A. In land development – a core revenue generator for us – we have a very a strong foothold, about SAR14bn in historical cost saving in our balance sheet, mostly located in Jeddah, Mecca and Riyadh. We continue to invest into our land, putting money into infrastructure development; we plan to continue selling, and maintaining quite high margins.
Second, we have a property management and leasing portfolio of about SAR3.4bn which contains residential and commercial properties for lease. Here our strategy is to continue growing our occupancy levels by looking for corporate and individual customers. We are refurbishing some existing properties and are also repositioning the lease portfolio by taking part of the assets for sale to improve occupancy – essentially optimising our general portfolio.
Third, in residential and commercial development: we have about SAR3bn portfolio of masterplan communities in Tier 1 cities in KSA, and we continue to work with authorities on development approval. In Jeddah and Riyadh, we will secure approvals and plan to start projects in 2018, which will generate off-plan selling revenue for us going forward.
We are launching properties for sale from existing portfolios under this business line. So, we are building sales and marketing capacity in the company as we hope to support the rebranding and launching of this initiative.
We are also pushing out into international markets. We’ve been monitoring Dubai, for example and looking to develop residential luxury apartments in locations like Dubai, where 30-35% off all residential units are sold to Saudi nationals. It begs a question: why is there no Saudi developer to serve that demand?
Finally, in housing, our objective is to participate in the tenders offered by the Saudi government on affordable housing projects. We were involved in a few of these, and plan to take part in more of them. This is a fast-growing, competitive sector, but we are not there for charity: we expect to make decent returns, otherwise we wouldn’t be involved. Profitability in this business hangs on contracting, so earlier this year we decided to acquire a contracting agency. The logic is to reduce costs and delivery times on overall developments, while being able to control the quality and the supply chain.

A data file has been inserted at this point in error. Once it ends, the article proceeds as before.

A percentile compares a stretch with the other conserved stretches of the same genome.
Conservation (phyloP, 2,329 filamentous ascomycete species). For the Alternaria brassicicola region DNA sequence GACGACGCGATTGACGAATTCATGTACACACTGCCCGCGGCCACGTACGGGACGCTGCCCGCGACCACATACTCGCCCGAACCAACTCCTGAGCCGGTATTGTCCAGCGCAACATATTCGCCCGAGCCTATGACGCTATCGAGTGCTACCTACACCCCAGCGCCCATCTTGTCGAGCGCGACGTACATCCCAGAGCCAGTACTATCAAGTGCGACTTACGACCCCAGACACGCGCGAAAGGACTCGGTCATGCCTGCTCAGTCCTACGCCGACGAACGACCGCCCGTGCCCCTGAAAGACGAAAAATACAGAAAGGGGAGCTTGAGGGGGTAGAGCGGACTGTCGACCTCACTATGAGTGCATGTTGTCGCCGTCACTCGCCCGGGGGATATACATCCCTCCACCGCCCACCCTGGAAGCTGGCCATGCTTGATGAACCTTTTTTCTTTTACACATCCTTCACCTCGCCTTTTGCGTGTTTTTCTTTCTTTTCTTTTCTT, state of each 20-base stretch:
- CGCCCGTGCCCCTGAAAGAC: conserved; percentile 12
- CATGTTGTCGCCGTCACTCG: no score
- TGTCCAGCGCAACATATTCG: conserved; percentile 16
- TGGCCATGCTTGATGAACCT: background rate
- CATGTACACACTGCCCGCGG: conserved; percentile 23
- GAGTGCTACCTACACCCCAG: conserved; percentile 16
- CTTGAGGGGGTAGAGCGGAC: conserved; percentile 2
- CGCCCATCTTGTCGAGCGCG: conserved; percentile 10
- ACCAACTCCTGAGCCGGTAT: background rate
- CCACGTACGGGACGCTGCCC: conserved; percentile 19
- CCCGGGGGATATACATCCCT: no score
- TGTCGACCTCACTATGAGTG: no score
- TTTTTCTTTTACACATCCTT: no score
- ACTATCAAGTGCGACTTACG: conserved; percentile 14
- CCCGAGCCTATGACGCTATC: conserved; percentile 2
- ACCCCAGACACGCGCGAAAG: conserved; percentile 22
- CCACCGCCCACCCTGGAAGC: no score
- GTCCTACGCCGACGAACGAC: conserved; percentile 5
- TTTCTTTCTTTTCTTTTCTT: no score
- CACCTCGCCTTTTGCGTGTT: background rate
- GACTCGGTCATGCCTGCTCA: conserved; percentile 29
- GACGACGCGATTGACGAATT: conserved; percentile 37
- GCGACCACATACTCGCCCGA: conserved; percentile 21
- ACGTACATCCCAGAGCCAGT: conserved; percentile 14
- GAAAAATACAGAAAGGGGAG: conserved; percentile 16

Q. How will Dar Al-Arkan’s approach to the capital markets and fixed income evolve going forward? What are the most influential factors in play here?
A. Looking at property management and leasing, where you have incoming producing assets and properties on long-tenor leases, those are typically funded via local loans with longer tenors – you can see that in our maturity profile. Funding is cheaper when you have collateralized structures with local banks. In terms of residential/commercial development, for instance, developing off-plan selling residential units, that is mostly funded by customer down payments and milestone payments, so it is mostly cash-flow neutral.
As for housing projects, the cashflows tend to turn negative at the beginning of the cycle, so sometimes it requires project financing from local banks. And when we look at masterplan long-term developments, where capital is tied to a long cycle, those projects are great to fund through sukuk with tenors of five or more years.
Looking at our debt portfolio, we have 3 sukuk outstanding, with the 2022 sukuk used to prefund the 2018 (around USD450mn). Next summer we will need to finalise how to manage our 2019 sukuk, so we might look to tap the debt markets again – either to prefund or a tender offer, or some other manoeuvre. Companies need to be flexible in the types of instruments and products they use to manage their finances – and we are one of the few Saudi companies to have a credit rating and access to the international markets, which makes our life a lot easier.
Q. What are the key challenges you think CFOs and treasurers in the region will face over the coming 12 months? How are you aligning your business to overcome these challenges?
A. Looking at the big picture, for Saudi Arabia there are a few traditional concerns. First is the oil market: there is still oversupply, the inventories will drop in the summer but start to pile up towards the end of the year, so they will push the price downward. If OPEC fails to act, we will see another drop. I don’t believe the drop will be prolonged, but it may still lead to the same issues we’ve seen in MENA before – namely, a slowdown in investment – and will need several months to recover. That is a clear risk.
Another aspect to consider in the KSA is the continued fiscal consolidation, namely cutting of energy and water subsidies, which cuts into disposable incomes. On top of that, we have the incoming VAT tax, which could add 5% on nearly everything, including consumer stables.
That said, we anticipate quite a tough year ahead with some upsides. Timing will be very important in this environment – corporates will look to issue sooner rather than later.